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I currently owe back child support to my ex-husband, and typically pay this through my tax refund due to my difficult financial straits via the Federal Tax Refund Offset Program.

If I instruct the IRS to keep all of my refund and apply it to next year's taxes, through line 77 on my 1040 (or equivalent through tax preparation software), will the IRS follow that instruction if I owe back child support?

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    Regardless of your income, your ex's income, and your tax burden the court had decided you need to pay a certain amount of child support. The best advice is for you to do so. – Pete B. Jan 26 '17 at 18:38
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    You need a lawyer to help you with your child support situation, and it also sounds like you need an accountant to help you with your business and your taxes. Unless that $44k you mentioned is your taxable income after all your deductions, $7k is way too high of a tax burden for someone with $44k total household income. – Ben Miller - Reinstate Monica Jan 26 '17 at 18:50
  • Department of HHS has a page on the Federal Tax Refund Offset Program and a Child Support Handbook. Unfortunately, I don't see this particular question answered in either place. – Ben Miller - Reinstate Monica Jan 26 '17 at 19:01
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    Actually Pete B the court hasn't decided anything this was an agreement made at mediation that I was forced into by the man who raped me and forced me to sign a divorce decree with no lawyer. if I wanted to see my kids I had to sign it. I have a law degree, and I am not looking for legal advice. I have had more than enough bad legal advice already. I'm looking for an IRS procedural answer. – Jane Jan 26 '17 at 19:09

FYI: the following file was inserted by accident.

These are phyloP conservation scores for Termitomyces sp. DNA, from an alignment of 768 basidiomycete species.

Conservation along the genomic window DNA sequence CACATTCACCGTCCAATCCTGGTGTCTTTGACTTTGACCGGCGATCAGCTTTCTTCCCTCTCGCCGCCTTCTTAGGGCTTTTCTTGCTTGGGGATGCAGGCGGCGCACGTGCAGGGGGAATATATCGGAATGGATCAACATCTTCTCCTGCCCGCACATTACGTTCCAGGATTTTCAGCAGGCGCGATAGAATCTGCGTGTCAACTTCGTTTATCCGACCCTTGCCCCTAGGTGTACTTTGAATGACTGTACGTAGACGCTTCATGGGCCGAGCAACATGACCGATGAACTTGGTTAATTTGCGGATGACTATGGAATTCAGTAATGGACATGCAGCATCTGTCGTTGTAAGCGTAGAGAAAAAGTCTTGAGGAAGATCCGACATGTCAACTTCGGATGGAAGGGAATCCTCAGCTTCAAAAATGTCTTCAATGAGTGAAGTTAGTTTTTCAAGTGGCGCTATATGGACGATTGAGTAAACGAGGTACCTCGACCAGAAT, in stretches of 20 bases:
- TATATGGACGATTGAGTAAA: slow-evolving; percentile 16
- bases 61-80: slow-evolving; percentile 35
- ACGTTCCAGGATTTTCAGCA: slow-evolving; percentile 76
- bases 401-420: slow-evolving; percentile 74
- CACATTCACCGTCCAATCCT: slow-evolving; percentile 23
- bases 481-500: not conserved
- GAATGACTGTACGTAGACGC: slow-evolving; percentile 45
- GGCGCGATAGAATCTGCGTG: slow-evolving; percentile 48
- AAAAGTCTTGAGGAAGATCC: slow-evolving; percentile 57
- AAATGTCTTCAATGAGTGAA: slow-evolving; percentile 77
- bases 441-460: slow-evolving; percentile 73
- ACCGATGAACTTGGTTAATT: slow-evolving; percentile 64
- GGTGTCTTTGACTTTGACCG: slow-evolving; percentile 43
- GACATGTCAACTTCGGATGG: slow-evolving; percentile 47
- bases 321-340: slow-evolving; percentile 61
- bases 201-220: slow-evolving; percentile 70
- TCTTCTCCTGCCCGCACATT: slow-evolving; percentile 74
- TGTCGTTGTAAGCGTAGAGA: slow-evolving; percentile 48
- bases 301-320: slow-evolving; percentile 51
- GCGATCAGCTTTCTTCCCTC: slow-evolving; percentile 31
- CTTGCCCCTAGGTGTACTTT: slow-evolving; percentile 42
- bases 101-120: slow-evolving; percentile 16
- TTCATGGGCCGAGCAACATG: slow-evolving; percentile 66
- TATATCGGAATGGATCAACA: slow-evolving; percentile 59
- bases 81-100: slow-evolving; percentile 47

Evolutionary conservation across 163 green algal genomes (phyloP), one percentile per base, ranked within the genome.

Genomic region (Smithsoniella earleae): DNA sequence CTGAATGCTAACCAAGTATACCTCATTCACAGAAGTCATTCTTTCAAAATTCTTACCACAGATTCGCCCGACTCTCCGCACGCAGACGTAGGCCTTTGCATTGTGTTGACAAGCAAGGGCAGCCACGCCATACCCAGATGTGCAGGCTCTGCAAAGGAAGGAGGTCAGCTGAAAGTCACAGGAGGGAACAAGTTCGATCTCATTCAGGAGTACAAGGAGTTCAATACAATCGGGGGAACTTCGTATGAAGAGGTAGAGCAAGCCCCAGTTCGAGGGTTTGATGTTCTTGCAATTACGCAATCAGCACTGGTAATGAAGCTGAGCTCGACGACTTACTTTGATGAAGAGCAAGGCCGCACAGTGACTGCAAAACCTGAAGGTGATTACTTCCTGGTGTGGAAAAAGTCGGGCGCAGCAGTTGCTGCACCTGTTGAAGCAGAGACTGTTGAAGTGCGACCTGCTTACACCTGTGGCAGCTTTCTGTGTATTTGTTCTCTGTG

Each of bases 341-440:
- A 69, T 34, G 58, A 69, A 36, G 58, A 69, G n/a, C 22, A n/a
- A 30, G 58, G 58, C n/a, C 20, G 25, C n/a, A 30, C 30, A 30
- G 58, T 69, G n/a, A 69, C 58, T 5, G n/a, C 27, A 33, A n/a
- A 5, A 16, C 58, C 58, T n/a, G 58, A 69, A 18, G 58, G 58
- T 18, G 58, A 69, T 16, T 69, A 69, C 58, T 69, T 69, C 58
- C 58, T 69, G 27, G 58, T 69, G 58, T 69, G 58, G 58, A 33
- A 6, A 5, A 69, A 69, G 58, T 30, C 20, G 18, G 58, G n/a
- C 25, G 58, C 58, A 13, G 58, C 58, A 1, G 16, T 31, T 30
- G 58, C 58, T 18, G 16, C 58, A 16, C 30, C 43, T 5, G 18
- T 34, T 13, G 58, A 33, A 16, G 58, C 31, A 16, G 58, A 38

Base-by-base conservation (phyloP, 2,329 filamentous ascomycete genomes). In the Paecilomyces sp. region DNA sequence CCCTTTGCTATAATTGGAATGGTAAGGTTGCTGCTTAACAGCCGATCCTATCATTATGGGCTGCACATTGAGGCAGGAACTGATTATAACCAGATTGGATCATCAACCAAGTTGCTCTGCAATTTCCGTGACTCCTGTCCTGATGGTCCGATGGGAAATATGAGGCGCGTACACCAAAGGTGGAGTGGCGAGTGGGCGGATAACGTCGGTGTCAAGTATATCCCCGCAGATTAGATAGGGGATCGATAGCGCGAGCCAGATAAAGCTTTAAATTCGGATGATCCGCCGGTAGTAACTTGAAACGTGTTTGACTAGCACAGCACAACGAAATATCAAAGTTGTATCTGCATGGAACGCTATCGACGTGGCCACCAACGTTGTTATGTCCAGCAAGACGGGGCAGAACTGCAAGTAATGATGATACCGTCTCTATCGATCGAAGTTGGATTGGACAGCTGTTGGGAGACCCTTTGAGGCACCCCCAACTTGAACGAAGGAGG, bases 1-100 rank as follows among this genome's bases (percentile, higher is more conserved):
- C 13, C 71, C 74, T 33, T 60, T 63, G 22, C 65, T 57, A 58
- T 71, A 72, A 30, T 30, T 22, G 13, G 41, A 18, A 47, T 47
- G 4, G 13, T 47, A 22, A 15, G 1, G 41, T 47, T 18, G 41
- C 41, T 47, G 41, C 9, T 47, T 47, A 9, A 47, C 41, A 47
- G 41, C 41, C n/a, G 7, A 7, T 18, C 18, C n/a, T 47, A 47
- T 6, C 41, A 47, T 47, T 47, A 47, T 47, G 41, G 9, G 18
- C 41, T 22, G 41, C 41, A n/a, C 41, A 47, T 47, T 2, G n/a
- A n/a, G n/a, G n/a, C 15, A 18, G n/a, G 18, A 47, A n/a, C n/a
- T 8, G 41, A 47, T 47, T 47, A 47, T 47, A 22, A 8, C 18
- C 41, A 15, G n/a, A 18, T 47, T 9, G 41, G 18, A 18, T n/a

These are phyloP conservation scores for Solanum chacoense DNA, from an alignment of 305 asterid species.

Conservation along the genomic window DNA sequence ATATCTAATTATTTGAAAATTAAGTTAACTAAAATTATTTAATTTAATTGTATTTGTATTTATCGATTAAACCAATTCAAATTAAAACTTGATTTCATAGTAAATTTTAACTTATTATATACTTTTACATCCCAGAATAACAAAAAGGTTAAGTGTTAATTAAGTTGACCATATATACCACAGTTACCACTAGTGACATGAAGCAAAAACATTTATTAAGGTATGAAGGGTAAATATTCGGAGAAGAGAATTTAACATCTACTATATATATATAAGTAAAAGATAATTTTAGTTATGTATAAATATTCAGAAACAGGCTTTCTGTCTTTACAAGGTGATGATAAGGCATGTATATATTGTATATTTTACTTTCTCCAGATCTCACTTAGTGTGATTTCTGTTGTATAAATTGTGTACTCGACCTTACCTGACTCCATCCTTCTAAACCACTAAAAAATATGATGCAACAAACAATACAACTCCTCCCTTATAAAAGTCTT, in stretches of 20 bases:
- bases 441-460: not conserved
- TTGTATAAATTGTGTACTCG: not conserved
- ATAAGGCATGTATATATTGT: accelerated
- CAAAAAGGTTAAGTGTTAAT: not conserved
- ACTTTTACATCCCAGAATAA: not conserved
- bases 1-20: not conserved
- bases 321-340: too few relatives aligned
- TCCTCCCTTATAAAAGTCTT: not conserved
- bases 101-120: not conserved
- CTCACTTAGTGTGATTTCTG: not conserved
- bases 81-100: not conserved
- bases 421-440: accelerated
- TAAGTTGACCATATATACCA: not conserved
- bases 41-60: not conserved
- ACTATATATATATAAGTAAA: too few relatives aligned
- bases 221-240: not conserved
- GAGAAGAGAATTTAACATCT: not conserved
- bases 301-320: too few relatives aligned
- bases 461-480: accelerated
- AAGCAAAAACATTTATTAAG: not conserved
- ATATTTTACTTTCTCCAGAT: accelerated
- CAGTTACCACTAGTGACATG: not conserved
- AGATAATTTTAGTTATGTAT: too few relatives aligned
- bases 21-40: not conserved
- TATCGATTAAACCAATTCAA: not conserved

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    Yeah, I'm trying to find out if the IRS will hold on to it for next year's tax burden, whatever that could be. I'm not expecting to receive it back myself. And yes, everything you said is accurate CQM. I used to have custody. He took it from me one year after the divorce through a clause in the decree that constitutes fraudulent inducement. Basically when someone is trying to leave a bad spouse and the bad spouse has the income they have to sign whatever decree they are told to if they want money to survive during the divorce and after. Lots of men do this and get away with it. – Jane Jan 26 '17 at 19:30
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It looks like this would not work, as documented in the IRS' Offset instructions (bold mine):

Internal Revenue Code IRC (§) 6402(a), (c), (d), (e) and (f) require a taxpayer's overpayment to be applied to any outstanding Federal tax debt, child support, Treasury Offset Program (TOP) debt, State income tax obligation or Unemployment Compensation prior to crediting the overpayment to a future tax or issuing a refund.

However, there is a method for applying for an exemption. From IRS Publication 4012, the volunteer resource guide:

If a taxpayer would face a hardship from a tax refund offset and has only outstanding Federal tax debts, he or she can request an Offset Bypass Refund (OBR) from the IRS. Refer the taxpayer to the Taxpayer Advocate Service to see if they meet TAS case acceptance criteria. The OBR typically should be requested before the return is filed because the OBR must be approved before the refund is offset.

The OBR is documented here.

  • Note the exemption seems to only apply to Federal tax debts - so it may not apply in your case. – Joe Jan 26 '17 at 23:56

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